Finding help for the dreaded insomnia – there’s an App for that

Nearly everyone suffers from insomnia at some time. It is a problem with far-reaching health consequences. Insomniacs are at increased risk of depression, diabetes, cardio-vascular and Alzheimer’s disease.

Traditionally ‘sleep hygiene’ was the recommended intervention. This includes making the bedroom as comfortable as possible with a comfortable mattress and good curtains and avoiding drinking coffee in the afternoon or watching TV in bed. 

This common-sense approach is not particularly effective. However, research has found better ways to help most insomniacs. 

Psychologists now believe insomnia is linked to hyperarousal fuelled by ruminative thoughts, especially anticipation of going to sleep and worrying about the consequences of sleep loss.

Effective psychological therapies are now available, including cognitive behavioural therapy for insomnia (CBT-i). This is recommended as the most effective treatment for insomnia by many major Australian and International sleep, medical and primary care societies. 

CBT-i includes several different treatment strategies that aim to identify and gradually treat the underlying causes of insomnia. It treats insomnia and associated daytime symptoms, with these improvements lasting many months and years into the future. 

CBT-i and other psychological therapies is very effect, however there are not enough therapists to go round. But smart phone apps may be coming to the rescue. 

One, Sleepio, is being trialled in Australia by Dr Alexander Sweetman and colleagues Drs Cele Richardson and Chelsea Reynolds of the Adelaide Institute for Sleep Health at Flinders University. 

Alexander Sweetman

It is a serious computer game – one that helps you learn how to sleep better. Over the course of five sessions, a virtual sleep expert – The Prof – teaches cognitive and behavioural skills to tackle even the most stubborn of sleep problems.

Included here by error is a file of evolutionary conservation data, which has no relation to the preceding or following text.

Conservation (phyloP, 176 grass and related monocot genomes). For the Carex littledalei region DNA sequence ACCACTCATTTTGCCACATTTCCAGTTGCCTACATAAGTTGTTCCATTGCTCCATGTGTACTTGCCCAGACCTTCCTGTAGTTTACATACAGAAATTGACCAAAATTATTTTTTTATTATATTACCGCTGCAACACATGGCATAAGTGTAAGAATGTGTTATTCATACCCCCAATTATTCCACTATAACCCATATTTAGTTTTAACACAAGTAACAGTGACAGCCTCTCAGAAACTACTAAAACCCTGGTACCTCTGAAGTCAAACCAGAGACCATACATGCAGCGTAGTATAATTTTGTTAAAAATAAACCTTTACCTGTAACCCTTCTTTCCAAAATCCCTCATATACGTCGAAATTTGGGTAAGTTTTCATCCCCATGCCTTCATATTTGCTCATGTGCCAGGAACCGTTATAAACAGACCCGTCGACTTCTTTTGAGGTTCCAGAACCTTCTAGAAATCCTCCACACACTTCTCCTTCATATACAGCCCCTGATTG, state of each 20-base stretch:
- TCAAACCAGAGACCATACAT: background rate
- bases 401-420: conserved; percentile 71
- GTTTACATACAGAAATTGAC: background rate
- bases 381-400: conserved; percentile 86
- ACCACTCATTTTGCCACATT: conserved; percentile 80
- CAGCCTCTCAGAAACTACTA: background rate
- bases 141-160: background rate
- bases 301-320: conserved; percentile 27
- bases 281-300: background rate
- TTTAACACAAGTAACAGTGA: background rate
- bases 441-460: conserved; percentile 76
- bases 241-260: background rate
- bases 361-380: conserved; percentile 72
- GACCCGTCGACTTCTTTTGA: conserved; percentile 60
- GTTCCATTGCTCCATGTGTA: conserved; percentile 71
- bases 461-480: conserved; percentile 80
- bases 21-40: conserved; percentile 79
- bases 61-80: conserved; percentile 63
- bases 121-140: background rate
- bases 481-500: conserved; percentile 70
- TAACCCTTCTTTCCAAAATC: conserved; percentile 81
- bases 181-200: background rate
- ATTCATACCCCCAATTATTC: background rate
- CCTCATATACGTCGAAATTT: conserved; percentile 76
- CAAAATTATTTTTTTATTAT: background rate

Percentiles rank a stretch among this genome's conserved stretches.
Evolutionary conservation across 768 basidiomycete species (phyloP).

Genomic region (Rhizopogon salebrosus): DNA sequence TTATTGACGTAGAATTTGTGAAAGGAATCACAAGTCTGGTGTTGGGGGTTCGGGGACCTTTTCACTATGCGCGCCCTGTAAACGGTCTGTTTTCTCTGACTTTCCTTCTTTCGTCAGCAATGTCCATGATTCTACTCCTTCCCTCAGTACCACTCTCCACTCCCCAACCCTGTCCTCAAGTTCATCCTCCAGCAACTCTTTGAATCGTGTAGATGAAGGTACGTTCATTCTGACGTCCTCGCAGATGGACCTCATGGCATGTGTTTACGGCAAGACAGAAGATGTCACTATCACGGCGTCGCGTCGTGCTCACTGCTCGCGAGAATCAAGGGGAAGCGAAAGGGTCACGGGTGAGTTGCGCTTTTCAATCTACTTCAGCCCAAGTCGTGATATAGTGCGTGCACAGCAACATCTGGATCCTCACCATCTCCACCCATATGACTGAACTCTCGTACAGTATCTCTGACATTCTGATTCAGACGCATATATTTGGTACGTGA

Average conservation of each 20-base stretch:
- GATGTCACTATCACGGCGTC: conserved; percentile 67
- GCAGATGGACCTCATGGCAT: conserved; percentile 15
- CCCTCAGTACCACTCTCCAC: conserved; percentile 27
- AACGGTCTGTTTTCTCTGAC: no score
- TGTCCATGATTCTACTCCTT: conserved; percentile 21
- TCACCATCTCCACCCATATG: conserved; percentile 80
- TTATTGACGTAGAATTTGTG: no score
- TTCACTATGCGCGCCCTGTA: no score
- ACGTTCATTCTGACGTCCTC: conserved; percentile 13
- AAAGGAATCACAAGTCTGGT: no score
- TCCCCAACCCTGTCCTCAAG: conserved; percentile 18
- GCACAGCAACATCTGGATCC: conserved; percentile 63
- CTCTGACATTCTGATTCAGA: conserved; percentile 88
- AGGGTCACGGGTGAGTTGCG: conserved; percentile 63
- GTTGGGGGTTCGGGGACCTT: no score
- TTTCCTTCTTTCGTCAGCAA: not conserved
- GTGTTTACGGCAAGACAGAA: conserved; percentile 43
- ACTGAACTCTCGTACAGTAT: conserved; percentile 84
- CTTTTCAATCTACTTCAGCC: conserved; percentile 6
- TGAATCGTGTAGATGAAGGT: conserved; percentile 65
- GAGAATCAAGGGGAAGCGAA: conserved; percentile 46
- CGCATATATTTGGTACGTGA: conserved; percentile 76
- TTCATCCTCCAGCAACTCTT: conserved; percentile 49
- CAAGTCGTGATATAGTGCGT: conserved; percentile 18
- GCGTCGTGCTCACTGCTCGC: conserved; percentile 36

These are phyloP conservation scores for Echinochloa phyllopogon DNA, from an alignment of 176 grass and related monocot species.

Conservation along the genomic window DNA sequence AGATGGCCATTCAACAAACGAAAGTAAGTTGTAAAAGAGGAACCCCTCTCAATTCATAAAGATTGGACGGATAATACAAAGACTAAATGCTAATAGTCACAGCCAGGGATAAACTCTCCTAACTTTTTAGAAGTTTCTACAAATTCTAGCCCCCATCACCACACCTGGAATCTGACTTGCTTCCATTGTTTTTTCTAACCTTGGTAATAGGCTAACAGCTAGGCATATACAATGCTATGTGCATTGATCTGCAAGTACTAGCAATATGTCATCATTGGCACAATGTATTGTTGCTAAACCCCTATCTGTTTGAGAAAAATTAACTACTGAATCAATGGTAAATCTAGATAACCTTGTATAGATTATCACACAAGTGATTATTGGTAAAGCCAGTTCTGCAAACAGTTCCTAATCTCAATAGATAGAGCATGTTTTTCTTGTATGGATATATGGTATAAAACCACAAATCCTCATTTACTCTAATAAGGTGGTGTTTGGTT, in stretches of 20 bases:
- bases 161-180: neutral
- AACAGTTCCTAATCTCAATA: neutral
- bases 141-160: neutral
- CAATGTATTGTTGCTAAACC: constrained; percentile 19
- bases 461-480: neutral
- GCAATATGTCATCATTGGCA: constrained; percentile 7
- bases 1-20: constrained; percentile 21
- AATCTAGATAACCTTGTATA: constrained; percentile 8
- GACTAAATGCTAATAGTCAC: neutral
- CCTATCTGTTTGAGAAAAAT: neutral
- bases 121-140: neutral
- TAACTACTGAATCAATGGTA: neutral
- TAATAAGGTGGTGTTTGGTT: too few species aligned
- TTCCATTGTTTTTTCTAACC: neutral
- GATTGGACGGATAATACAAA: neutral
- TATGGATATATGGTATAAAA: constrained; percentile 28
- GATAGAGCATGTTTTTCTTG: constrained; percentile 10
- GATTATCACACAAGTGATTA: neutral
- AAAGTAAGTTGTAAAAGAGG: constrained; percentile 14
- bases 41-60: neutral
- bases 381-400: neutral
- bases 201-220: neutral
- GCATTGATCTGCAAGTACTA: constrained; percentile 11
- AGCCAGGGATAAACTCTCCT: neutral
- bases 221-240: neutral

Each session is fully automated, yet the content is tailored to your particular problems based on your answers from the questions completed prior to starting the program. The program also adapts based on your week-to-week progress in improving your sleep and the choices you make during the sessions. 

Although suggestions are made throughout the program, you are ultimately in control of what techniques you put into practice and how, and it’s your responsibility to decide how best to apply the therapeutic content.

“Our previous research has shown that Cognitive Behavioural Therapy for insomnia is the most effective treatment for insomnia and Sleepio is a self-administered version of that,” Dr Sweetman said.

“Currently the most common treatment for insomnia in Australia is sleeping pills, which are potentially addictive and not effective over the long-term.

“Instead, we have a treatment with cognitive behavioural therapy, proven effective in multiple clinical trials worldwide.”

Dr Sweetman is close to completing the first trial of Sleepio with 45 Australian GPs and 200 patients with insomnia.

“So far, Sleepio patients have reported improved insomnia symptoms and around a 40 per cent reduction in sleeping pill use,” he said.

Sleepio, can be accessed online in any state or territory and in rural and urban areas.

If you or someone you know has symptoms of insomnia, please feel free to contact Dr Alexander Sweetman for more information ( 

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Frank Smith was trained as an agricultural scientist in the UK, moving to WA in 1974 and shortly afterwards began lecturing at WAIT (now Curtin University) in soils and agronomy. In 1979 he joined the Agriculture Protection Board in charge of publications and media relations, studying part time for a degree in Journalism. In 1992 he spent a year as a visiting professor at the University of Missouri-Columbia. Later he ran a small publication company with his wife Mary-Helen. He then began freelance writing, editing and book indexing. He has written articles for more than 40 magazines in four continents and indexed more than 20 books. In 2007 he started writing for Have a Go News and gradually reduced his writing for other publications. He later took over the subediting, ensuring Have a Go News is consistent in style and highly readable. He and Mary-Helen live in a passive solar home in the Perth Hills with a varying collection of quendas and native birds.